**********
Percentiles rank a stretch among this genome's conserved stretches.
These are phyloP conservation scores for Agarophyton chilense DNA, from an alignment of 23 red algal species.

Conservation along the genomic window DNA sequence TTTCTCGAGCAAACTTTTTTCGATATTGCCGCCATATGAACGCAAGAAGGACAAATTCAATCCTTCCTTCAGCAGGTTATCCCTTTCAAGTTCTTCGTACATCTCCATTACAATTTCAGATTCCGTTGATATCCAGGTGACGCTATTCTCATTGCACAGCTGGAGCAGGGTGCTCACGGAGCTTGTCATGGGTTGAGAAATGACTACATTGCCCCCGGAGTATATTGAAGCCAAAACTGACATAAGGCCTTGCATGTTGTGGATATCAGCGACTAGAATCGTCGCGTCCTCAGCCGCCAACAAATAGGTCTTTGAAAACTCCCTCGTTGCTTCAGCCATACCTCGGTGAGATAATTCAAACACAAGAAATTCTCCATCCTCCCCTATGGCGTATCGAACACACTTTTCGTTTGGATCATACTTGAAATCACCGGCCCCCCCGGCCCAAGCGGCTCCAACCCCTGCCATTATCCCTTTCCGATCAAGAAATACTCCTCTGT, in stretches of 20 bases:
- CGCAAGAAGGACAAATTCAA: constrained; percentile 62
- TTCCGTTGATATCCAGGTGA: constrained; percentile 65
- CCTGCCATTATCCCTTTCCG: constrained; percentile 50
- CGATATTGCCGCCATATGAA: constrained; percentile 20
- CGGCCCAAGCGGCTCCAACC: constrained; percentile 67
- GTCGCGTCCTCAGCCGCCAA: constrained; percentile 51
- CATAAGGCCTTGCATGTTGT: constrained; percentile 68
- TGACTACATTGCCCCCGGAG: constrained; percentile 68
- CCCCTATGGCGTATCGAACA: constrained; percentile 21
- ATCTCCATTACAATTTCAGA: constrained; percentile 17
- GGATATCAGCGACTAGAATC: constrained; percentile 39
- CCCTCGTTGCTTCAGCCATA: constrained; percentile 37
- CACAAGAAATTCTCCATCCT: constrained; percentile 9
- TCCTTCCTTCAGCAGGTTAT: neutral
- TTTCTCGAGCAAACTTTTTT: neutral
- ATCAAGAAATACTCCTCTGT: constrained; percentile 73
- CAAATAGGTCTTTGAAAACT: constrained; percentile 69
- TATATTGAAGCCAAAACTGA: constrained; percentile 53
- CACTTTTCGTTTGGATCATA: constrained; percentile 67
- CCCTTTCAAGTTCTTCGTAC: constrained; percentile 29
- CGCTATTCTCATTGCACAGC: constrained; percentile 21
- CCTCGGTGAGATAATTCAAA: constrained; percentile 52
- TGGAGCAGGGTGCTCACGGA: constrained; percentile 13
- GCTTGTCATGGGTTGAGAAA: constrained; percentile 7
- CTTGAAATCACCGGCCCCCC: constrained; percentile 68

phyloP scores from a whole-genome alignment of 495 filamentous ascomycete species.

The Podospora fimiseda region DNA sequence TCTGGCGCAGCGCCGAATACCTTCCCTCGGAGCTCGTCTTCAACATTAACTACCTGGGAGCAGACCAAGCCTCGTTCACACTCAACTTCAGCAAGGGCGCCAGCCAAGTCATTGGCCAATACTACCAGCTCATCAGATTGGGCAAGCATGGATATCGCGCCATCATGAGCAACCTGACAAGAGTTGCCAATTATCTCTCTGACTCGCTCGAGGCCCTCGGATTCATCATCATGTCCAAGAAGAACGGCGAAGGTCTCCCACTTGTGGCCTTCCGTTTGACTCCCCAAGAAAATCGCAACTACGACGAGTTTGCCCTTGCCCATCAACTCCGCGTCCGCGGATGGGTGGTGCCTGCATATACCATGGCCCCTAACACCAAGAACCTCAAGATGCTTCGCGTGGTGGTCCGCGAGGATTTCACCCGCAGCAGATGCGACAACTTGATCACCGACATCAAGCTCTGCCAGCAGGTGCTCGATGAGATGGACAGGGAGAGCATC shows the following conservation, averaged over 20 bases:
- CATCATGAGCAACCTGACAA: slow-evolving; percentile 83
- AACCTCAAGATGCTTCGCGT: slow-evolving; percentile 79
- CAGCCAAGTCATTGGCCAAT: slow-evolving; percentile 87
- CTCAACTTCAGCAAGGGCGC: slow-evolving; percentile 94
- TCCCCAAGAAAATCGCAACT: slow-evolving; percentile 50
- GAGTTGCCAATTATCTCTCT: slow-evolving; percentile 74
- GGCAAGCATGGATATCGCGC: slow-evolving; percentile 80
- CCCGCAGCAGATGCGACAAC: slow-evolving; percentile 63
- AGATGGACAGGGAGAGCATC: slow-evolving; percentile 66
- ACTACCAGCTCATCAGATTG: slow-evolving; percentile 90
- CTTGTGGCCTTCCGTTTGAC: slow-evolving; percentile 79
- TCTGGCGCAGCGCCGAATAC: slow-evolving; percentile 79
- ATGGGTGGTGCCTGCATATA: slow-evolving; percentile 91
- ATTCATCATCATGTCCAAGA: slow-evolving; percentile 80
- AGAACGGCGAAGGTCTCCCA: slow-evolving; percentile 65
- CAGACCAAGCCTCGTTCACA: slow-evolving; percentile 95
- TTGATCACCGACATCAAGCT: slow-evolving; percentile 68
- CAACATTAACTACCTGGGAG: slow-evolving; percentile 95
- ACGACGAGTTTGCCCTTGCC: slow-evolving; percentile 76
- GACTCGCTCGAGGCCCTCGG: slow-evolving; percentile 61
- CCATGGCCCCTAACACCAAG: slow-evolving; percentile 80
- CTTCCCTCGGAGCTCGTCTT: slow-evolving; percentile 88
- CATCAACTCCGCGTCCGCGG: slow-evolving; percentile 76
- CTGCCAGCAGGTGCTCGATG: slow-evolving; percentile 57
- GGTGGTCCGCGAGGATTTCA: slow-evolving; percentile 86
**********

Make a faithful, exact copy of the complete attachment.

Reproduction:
Percentiles rank a stretch among this genome's conserved stretches.
These are phyloP conservation scores for Agarophyton chilense DNA, from an alignment of 23 red algal species.

Conservation along the genomic window DNA sequence TTTCTCGAGCAAACTTTTTTCGATATTGCCGCCATATGAACGCAAGAAGGACAAATTCAATCCTTCCTTCAGCAGGTTATCCCTTTCAAGTTCTTCGTACATCTCCATTACAATTTCAGATTCCGTTGATATCCAGGTGACGCTATTCTCATTGCACAGCTGGAGCAGGGTGCTCACGGAGCTTGTCATGGGTTGAGAAATGACTACATTGCCCCCGGAGTATATTGAAGCCAAAACTGACATAAGGCCTTGCATGTTGTGGATATCAGCGACTAGAATCGTCGCGTCCTCAGCCGCCAACAAATAGGTCTTTGAAAACTCCCTCGTTGCTTCAGCCATACCTCGGTGAGATAATTCAAACACAAGAAATTCTCCATCCTCCCCTATGGCGTATCGAACACACTTTTCGTTTGGATCATACTTGAAATCACCGGCCCCCCCGGCCCAAGCGGCTCCAACCCCTGCCATTATCCCTTTCCGATCAAGAAATACTCCTCTGT, in stretches of 20 bases:
- CGCAAGAAGGACAAATTCAA: constrained; percentile 62
- TTCCGTTGATATCCAGGTGA: constrained; percentile 65
- CCTGCCATTATCCCTTTCCG: constrained; percentile 50
- CGATATTGCCGCCATATGAA: constrained; percentile 20
- CGGCCCAAGCGGCTCCAACC: constrained; percentile 67
- GTCGCGTCCTCAGCCGCCAA: constrained; percentile 51
- CATAAGGCCTTGCATGTTGT: constrained; percentile 68
- TGACTACATTGCCCCCGGAG: constrained; percentile 68
- CCCCTATGGCGTATCGAACA: constrained; percentile 21
- ATCTCCATTACAATTTCAGA: constrained; percentile 17
- GGATATCAGCGACTAGAATC: constrained; percentile 39
- CCCTCGTTGCTTCAGCCATA: constrained; percentile 37
- CACAAGAAATTCTCCATCCT: constrained; percentile 9
- TCCTTCCTTCAGCAGGTTAT: neutral
- TTTCTCGAGCAAACTTTTTT: neutral
- ATCAAGAAATACTCCTCTGT: constrained; percentile 73
- CAAATAGGTCTTTGAAAACT: constrained; percentile 69
- TATATTGAAGCCAAAACTGA: constrained; percentile 53
- CACTTTTCGTTTGGATCATA: constrained; percentile 67
- CCCTTTCAAGTTCTTCGTAC: constrained; percentile 29
- CGCTATTCTCATTGCACAGC: constrained; percentile 21
- CCTCGGTGAGATAATTCAAA: constrained; percentile 52
- TGGAGCAGGGTGCTCACGGA: constrained; percentile 13
- GCTTGTCATGGGTTGAGAAA: constrained; percentile 7
- CTTGAAATCACCGGCCCCCC: constrained; percentile 68

phyloP scores from a whole-genome alignment of 495 filamentous ascomycete species.

The Podospora fimiseda region DNA sequence TCTGGCGCAGCGCCGAATACCTTCCCTCGGAGCTCGTCTTCAACATTAACTACCTGGGAGCAGACCAAGCCTCGTTCACACTCAACTTCAGCAAGGGCGCCAGCCAAGTCATTGGCCAATACTACCAGCTCATCAGATTGGGCAAGCATGGATATCGCGCCATCATGAGCAACCTGACAAGAGTTGCCAATTATCTCTCTGACTCGCTCGAGGCCCTCGGATTCATCATCATGTCCAAGAAGAACGGCGAAGGTCTCCCACTTGTGGCCTTCCGTTTGACTCCCCAAGAAAATCGCAACTACGACGAGTTTGCCCTTGCCCATCAACTCCGCGTCCGCGGATGGGTGGTGCCTGCATATACCATGGCCCCTAACACCAAGAACCTCAAGATGCTTCGCGTGGTGGTCCGCGAGGATTTCACCCGCAGCAGATGCGACAACTTGATCACCGACATCAAGCTCTGCCAGCAGGTGCTCGATGAGATGGACAGGGAGAGCATC shows the following conservation, averaged over 20 bases:
- CATCATGAGCAACCTGACAA: slow-evolving; percentile 83
- AACCTCAAGATGCTTCGCGT: slow-evolving; percentile 79
- CAGCCAAGTCATTGGCCAAT: slow-evolving; percentile 87
- CTCAACTTCAGCAAGGGCGC: slow-evolving; percentile 94
- TCCCCAAGAAAATCGCAACT: slow-evolving; percentile 50
- GAGTTGCCAATTATCTCTCT: slow-evolving; percentile 74
- GGCAAGCATGGATATCGCGC: slow-evolving; percentile 80
- CCCGCAGCAGATGCGACAAC: slow-evolving; percentile 63
- AGATGGACAGGGAGAGCATC: slow-evolving; percentile 66
- ACTACCAGCTCATCAGATTG: slow-evolving; percentile 90
- CTTGTGGCCTTCCGTTTGAC: slow-evolving; percentile 79
- TCTGGCGCAGCGCCGAATAC: slow-evolving; percentile 79
- ATGGGTGGTGCCTGCATATA: slow-evolving; percentile 91
- ATTCATCATCATGTCCAAGA: slow-evolving; percentile 80
- AGAACGGCGAAGGTCTCCCA: slow-evolving; percentile 65
- CAGACCAAGCCTCGTTCACA: slow-evolving; percentile 95
- TTGATCACCGACATCAAGCT: slow-evolving; percentile 68
- CAACATTAACTACCTGGGAG: slow-evolving; percentile 95
- ACGACGAGTTTGCCCTTGCC: slow-evolving; percentile 76
- GACTCGCTCGAGGCCCTCGG: slow-evolving; percentile 61
- CCATGGCCCCTAACACCAAG: slow-evolving; percentile 80
- CTTCCCTCGGAGCTCGTCTT: slow-evolving; percentile 88
- CATCAACTCCGCGTCCGCGG: slow-evolving; percentile 76
- CTGCCAGCAGGTGCTCGATG: slow-evolving; percentile 57
- GGTGGTCCGCGAGGATTTCA: slow-evolving; percentile 86